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Part I The International Law of Tainted Money, 4 International Legal Sources III—FATF Recommendations

Cheong-Ann Png

From: Banks and Financial Crime: The International Law of Tainted Money (2nd Edition)

Edited By: William Blair, Richard Brent, Tom Grant

From: Oxford Legal Research Library (http://olrl.ouplaw.com). (c) Oxford University Press, 2015. All Rights Reserved.date: 23 October 2020

Subject(s):
Anti-terrorist financing — Money laundering — International financial system — Monetary system — Financial Action Taskforce (FATF)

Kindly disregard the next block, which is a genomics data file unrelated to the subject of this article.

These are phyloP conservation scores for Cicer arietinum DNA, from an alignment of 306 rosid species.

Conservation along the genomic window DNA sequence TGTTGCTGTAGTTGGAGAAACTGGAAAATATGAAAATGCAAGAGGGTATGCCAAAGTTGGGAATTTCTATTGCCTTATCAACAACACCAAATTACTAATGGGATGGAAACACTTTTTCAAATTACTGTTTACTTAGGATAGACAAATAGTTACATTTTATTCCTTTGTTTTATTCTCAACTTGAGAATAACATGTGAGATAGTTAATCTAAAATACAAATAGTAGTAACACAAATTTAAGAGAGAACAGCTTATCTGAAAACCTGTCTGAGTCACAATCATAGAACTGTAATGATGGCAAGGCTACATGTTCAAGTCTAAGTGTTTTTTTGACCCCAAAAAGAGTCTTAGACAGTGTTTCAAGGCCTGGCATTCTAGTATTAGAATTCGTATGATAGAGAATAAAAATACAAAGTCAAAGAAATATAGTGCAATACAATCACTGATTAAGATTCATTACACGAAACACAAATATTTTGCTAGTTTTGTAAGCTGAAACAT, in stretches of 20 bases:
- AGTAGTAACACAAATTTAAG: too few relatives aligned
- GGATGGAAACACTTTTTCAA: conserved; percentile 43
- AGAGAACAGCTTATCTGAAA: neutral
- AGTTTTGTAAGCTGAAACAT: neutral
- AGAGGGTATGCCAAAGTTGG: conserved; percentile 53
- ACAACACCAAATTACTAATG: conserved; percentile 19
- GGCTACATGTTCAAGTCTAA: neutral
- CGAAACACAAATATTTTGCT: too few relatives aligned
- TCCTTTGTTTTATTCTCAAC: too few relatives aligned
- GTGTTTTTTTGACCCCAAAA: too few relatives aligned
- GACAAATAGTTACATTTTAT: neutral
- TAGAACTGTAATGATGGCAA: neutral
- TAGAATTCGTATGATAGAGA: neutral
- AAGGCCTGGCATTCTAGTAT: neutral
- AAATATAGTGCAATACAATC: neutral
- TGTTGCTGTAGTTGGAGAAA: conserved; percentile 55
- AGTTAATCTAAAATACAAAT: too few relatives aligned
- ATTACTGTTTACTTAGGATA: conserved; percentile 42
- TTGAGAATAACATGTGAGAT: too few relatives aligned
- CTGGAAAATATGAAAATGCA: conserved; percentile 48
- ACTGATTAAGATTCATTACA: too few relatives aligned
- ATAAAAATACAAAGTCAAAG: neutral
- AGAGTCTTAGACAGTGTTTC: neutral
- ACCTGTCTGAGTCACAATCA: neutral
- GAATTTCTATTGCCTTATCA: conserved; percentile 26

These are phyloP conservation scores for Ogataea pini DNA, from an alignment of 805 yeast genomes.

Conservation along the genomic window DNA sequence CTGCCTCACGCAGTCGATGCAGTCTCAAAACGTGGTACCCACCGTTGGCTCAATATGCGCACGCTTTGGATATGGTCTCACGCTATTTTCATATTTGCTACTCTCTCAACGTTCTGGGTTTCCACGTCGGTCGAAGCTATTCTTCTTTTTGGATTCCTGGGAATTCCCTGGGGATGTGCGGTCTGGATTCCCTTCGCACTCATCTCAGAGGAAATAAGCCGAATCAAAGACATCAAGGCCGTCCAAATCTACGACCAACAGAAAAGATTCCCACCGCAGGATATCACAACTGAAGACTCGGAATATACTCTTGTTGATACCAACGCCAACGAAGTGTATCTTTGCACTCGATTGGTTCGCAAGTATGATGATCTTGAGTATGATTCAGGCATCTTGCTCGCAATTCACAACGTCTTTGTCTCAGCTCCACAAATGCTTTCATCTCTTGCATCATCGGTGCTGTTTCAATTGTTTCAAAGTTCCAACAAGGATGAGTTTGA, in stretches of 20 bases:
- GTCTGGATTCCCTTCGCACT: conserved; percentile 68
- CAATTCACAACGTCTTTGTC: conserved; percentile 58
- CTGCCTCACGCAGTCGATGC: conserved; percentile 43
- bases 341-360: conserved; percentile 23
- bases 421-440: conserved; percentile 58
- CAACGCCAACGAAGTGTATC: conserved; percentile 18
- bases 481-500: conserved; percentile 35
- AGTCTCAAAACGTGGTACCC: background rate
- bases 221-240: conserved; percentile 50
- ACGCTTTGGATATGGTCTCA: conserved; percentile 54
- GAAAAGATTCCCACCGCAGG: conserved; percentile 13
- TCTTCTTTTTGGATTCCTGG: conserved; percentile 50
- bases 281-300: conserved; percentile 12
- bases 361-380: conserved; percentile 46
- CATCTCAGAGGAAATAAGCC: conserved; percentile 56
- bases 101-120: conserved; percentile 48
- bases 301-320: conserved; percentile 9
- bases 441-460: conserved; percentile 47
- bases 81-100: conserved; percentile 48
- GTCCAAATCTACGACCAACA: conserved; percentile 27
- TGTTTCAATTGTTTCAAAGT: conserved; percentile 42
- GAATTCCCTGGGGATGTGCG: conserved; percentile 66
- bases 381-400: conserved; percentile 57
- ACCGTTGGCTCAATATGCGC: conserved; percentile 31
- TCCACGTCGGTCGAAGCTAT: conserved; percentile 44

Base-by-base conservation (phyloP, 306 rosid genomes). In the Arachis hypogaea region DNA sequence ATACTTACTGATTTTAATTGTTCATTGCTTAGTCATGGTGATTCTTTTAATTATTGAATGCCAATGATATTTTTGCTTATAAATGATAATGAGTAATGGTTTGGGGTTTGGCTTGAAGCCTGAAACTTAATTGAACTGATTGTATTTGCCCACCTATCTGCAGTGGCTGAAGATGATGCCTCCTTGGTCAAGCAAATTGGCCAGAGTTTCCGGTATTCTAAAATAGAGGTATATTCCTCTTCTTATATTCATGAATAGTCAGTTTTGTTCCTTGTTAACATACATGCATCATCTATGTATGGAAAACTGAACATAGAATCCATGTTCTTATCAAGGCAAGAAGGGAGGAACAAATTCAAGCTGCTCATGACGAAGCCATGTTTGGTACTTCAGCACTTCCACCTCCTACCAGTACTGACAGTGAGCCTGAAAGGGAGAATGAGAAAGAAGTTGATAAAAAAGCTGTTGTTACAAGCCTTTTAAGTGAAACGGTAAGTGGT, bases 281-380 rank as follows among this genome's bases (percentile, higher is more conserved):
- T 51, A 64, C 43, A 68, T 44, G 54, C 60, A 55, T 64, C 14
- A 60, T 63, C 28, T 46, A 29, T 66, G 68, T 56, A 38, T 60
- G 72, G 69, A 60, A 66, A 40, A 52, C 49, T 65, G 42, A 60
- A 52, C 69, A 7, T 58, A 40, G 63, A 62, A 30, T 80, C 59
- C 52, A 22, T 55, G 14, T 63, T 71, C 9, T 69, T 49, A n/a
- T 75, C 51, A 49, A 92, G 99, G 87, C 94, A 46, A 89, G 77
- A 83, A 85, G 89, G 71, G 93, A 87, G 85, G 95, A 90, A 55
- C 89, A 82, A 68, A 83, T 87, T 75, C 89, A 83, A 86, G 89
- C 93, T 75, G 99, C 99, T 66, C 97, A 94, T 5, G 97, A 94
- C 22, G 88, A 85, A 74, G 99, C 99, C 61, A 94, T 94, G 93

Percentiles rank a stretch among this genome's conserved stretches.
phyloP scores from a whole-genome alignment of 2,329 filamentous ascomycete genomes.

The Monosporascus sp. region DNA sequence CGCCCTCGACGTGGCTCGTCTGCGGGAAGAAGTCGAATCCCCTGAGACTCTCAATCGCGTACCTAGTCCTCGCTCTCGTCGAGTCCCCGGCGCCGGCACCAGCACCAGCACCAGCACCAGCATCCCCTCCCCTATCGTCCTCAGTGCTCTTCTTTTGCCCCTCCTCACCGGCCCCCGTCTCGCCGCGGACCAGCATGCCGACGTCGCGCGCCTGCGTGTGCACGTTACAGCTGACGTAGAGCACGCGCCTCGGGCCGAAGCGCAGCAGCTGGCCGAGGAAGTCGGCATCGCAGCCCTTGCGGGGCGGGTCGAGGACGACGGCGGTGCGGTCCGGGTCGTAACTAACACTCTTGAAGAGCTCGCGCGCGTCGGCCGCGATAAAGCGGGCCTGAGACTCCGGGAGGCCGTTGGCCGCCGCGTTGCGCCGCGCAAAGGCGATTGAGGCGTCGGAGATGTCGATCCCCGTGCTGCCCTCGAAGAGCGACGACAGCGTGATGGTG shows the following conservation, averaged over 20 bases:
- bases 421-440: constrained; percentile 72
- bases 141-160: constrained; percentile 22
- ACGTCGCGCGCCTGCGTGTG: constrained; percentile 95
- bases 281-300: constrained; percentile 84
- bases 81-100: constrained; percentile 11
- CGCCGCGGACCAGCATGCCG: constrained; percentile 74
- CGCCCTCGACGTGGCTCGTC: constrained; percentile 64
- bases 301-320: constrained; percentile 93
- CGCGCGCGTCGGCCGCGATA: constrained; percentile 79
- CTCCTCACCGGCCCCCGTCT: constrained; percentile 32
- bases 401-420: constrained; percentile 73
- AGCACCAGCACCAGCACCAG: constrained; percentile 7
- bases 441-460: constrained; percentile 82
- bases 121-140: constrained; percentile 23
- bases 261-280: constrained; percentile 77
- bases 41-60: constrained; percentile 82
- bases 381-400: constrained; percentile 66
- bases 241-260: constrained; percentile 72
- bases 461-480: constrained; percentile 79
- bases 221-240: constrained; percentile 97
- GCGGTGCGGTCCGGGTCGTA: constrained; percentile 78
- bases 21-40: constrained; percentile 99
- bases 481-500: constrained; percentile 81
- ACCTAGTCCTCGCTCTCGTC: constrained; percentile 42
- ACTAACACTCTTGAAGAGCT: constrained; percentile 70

This chapter looks at the role and development of the Financial Action Task Force (FAFT). The FAFT was formally established at the G7 Summit in Paris in July 1989 by the Heads of State or Government of the G7 countries and the President of the European Commission. The main concern motivating the establishment of the FATF was the proliferation of drug production and drug-related activities, including the laundering of drug proceeds. The G7 leaders understood that decisive action at the national and international levels would be needed to deal with this concern. The chapter looks at how the FAFT has changed since its founding. Today, the objectives of the FATF are to set the international standard, and promote effective implementation of measures, for combating money laundering, financing of terrorism, and other related threats to the integrity of the international financial system. It works to generate the necessary political will to bring about national legislative and regulatory reforms in these areas. It also monitors the progress of its members in implementing necessary measures.

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